I’m sitting at the bar in a Depression-era saloon on a slightly seedy commercial strip in Pomona, California. The town is bathed in the harsh glare of an autumn sun, but in here it’s dim and cool, the light muted by heavy curtains and brick walls and polished mahogany. You can hear the muffled click of billiard balls from the pool tables that line the rear of the room. It’s the sort of atmosphere that lends itself to reminiscence, and my old friend Mark Cromer is doing just that.
Mark is unusual in this day and age, and in Southern California especially, because he’s spent all of his life, save a few years of college, in the town of his birth. His grandmother worked behind this very bar, Mark is telling me. His dad used to drink here. “When I was a little kid we would drive by here and he would point it out.” The place is practically a Cromer tradition.
But we’re not dwelling on family history. I’ve asked Mark to spend the afternoon showing me around Pomona and explaining how its evolution has shaped his own. It’s not a distant leap to make: Mark is convinced that illegal immigration has ruined the town he loves. And earlier this year, Mark set aside his business as a private investigator and occasional journalist—the latter being the career he pursued for most of his working life—to take a gig as a writer for an outfit called Californians for Population Stabilization. CAPS was founded in 1986 to promote population control as an answer to environmental degradation, and counts among its early supporters David Brower, the late, charismatic leader of the Sierra Club. In recent years, CAPS has made immigration the primary target in its drive “to preserve a good quality of life for all Californians.”
Mark is, as I said, an old friend. He’s middle-aged, bluff and garrulous, a fluent writer and sometime editor who prides himself on his independence and disdain for political cant. His website is emblazoned with the legend, “A liberal with common sense, or a conservative who likes to party?” With immigration, he’s found just the sort of platform he relishes: a chance to speak for the common man, to debunk the platitudes of the politically correct, and to denounce the elites on both sides of the aisle. Most important, the roots of the debate twine deep in the story of his beloved Pomona.
Mark is given to the jarring, sweeping statement. “Pomona was once a vibrant town that is now utterly in the throes of dysfunction and has been for quite some time.” But as is also his wont, Mark is careful to keep his analysis layered, nuanced. He understands that much of what happened to Pomona had nothing to do with Mexico. “Pomona had, when I was a kid, General Dynamics, the Naval Sea Systems Command, Xerox Military Plating Division, and Lockheed Martin. GD alone at the height of the Reagan years was employing more than 10,000 skilled laborers. It was a round-the-clock operation.” But the end of the Cold War was tough on Pomona. “The military-industrial base got cut out, we lost the jobs, and the town went into a spiral.”
It’s the story of Southern California, the story of the Rust Belt—the decline of American manufacturing and the elimination of the working middle class. It’s a theme Mark returns to repeatedly. “You know, my dad dropped out of Pomona High and went to work at Wayne Manufacturing and started his career as a skilled laborer. He doesn’t have a high-school diploma. But he made a living back then with his hands. He worked a lathe and joined the union and did his whole thing.” Mark’s warming up for one of his populist volleys. “My parents were both Republicans, hard core, and they both left the party because they felt the Republicans did what the Democrats eventually did, which was sold out the working people.” A little later, he recasts the formula. “The Democratic Party is driving getaway on the Republican heist of the American skilled-labor base.”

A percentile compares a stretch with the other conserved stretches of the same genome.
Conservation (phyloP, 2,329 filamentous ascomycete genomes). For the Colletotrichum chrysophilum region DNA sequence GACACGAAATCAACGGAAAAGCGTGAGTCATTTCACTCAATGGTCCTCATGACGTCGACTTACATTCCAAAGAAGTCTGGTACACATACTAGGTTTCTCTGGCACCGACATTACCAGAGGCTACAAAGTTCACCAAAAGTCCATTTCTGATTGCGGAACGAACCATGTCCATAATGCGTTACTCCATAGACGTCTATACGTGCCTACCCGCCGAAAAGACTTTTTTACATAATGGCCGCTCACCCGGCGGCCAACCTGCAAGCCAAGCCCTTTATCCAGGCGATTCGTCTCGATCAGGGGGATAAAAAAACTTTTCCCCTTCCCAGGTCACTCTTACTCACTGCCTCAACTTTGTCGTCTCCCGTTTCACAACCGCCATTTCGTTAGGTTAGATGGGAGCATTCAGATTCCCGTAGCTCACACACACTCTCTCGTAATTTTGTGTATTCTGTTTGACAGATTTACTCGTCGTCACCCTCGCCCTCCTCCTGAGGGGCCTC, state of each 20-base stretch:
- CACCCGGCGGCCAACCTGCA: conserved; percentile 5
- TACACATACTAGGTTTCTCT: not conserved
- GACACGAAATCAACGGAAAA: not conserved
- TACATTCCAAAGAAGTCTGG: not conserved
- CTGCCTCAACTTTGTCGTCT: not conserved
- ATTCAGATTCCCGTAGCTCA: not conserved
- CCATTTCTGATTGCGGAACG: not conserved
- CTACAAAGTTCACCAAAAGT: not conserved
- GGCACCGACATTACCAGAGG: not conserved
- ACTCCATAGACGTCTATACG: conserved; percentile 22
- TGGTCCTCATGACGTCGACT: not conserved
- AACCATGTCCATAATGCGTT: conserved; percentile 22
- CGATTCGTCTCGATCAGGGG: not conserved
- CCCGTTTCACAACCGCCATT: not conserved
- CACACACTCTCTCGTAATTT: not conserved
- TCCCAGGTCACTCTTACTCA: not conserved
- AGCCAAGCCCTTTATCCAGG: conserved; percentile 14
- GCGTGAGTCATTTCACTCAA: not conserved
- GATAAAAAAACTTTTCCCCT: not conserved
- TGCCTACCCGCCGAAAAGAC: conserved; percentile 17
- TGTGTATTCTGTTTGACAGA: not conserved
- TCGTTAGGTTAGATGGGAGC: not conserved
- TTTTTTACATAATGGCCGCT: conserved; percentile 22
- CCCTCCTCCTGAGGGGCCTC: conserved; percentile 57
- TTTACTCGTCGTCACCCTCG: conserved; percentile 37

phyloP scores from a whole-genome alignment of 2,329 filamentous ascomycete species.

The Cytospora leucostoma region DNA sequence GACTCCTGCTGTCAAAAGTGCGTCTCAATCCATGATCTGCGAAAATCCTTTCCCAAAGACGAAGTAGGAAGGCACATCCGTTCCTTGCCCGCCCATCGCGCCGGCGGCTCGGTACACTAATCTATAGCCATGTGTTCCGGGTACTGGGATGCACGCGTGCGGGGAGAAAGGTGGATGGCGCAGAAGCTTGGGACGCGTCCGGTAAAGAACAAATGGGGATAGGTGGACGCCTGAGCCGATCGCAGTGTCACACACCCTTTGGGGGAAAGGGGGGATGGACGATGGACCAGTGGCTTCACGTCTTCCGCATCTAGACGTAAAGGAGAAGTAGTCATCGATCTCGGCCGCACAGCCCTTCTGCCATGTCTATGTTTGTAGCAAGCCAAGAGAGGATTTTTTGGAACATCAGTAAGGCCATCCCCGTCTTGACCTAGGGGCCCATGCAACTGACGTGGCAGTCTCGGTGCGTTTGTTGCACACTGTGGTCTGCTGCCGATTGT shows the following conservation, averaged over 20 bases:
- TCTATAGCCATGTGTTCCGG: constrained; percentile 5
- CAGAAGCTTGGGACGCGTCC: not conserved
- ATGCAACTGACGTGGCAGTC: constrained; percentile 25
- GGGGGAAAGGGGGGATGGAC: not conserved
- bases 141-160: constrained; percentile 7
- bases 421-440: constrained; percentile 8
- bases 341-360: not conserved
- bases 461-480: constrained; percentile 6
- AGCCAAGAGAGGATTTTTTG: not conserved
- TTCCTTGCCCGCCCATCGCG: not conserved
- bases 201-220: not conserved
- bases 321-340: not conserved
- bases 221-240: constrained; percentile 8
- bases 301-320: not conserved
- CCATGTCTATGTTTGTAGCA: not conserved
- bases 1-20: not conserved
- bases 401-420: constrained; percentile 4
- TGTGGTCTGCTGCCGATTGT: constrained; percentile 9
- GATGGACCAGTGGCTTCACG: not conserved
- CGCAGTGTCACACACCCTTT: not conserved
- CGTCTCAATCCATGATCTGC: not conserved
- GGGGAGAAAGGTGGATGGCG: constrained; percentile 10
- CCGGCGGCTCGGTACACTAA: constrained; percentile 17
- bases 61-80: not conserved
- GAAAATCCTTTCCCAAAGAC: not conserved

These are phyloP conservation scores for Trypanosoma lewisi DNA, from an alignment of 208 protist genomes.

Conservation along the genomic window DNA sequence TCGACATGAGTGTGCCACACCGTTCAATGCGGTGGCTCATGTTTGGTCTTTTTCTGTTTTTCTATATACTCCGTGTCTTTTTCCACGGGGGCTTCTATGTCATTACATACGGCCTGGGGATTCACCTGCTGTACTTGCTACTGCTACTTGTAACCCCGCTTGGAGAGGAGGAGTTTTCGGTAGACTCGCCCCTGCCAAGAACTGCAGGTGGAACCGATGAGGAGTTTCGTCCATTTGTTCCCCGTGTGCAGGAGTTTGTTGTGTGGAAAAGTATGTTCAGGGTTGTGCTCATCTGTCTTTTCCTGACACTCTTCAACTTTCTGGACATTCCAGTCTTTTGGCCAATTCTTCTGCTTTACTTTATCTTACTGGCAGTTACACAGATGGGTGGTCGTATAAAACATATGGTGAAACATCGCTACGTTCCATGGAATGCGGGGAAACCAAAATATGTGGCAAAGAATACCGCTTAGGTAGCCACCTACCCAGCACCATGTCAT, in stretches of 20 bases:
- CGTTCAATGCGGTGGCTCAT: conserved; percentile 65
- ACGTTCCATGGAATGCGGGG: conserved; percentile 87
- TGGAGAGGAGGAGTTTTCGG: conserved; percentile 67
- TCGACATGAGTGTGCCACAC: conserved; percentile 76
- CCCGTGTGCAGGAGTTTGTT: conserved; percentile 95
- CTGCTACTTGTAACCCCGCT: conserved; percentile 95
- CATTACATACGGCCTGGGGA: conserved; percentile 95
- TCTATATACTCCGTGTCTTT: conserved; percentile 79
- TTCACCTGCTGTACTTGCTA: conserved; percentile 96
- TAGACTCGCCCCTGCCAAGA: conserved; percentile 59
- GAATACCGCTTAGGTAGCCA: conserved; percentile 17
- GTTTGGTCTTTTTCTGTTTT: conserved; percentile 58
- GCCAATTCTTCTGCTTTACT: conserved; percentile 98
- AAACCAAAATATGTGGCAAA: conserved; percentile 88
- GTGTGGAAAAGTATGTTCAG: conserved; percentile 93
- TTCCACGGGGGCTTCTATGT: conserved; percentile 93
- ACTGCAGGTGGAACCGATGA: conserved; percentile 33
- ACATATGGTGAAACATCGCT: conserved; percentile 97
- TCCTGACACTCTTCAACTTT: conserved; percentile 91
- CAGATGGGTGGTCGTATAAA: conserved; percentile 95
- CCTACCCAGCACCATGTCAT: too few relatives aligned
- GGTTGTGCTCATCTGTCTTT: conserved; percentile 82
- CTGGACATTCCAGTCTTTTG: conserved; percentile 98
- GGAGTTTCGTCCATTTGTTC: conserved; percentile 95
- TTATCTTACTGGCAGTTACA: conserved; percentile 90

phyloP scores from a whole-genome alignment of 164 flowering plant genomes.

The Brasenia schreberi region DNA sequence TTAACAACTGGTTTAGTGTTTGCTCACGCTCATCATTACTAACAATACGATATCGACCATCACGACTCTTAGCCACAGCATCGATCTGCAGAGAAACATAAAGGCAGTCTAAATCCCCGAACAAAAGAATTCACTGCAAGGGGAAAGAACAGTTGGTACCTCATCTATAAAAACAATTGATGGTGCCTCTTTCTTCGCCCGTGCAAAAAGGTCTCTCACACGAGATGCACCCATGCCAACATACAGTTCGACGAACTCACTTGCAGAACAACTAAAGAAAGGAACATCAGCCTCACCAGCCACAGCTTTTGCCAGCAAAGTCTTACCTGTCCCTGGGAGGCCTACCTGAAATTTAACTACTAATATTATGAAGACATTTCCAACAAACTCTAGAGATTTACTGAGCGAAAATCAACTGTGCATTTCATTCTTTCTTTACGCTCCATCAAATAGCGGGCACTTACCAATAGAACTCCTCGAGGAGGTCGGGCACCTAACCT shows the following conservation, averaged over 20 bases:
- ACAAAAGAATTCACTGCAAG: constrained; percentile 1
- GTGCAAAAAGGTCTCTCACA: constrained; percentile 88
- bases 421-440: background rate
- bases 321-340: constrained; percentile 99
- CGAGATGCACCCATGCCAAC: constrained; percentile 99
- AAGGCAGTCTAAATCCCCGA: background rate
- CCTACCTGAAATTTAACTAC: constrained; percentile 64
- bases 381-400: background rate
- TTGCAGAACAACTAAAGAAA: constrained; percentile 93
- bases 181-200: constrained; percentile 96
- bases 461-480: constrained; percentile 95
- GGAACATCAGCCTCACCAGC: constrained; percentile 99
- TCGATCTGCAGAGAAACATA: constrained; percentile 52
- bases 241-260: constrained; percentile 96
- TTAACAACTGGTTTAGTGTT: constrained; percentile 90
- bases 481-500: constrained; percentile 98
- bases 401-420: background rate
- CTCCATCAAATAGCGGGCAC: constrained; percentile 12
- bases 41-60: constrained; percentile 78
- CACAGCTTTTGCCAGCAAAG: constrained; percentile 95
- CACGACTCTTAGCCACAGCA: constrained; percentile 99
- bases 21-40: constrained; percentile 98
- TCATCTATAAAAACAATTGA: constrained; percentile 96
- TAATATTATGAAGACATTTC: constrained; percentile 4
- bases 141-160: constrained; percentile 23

Okay, so how do the Mexicans fit in? “Now Latinos, at the same time this was happening, as we were losing jobs that paid twenty, thirty dollars an hour, middle- to high-wage jobs that allowed a man to raise his family on a working wage for a decent day’s labor, we lose those jobs but what did we get? We got an influx over fifteen, twenty years of sustained immigration from Mexico and Central America.
“What happened was, starting back in 1986, when amnesty came in, Pomona by that time had enough illegal immigrants that the INS opened a huge processing bureau on Colt Avenue. There were lines, I remember, outside of that thing, I mean huge, to process for the amnesty.
“This goes back the better part of two decades. And suddenly it wasn’t just the Latinos on the south side of town, and it wasn’t Chicanos, it was a guy who’s living in a rental with his family four doors down, there’s one family, there’s two families, and none of them speak English. This isn’t just change. It’s like painting entirely over, in broad strokes, multiple coats of where you once were. Where it’s virtually no longer recognizable.”
Yes, well, that’s another larger story, and not just the story of immigration. California has been defined by growth, since its early days of sleepy towns and powerhouse agriculture. Population in the Golden State reached five million around 1930; it doubled again in twenty years, and again in the twenty after that. The rate of growth has actually slowed since: there were twenty million residents in 1970, and there are thirty-six million today. But change has remained constant: from rural to urban, from modern suburban to ramshackle slum, and more recently, in some favored locales, from wasted city core to downtown revitalization.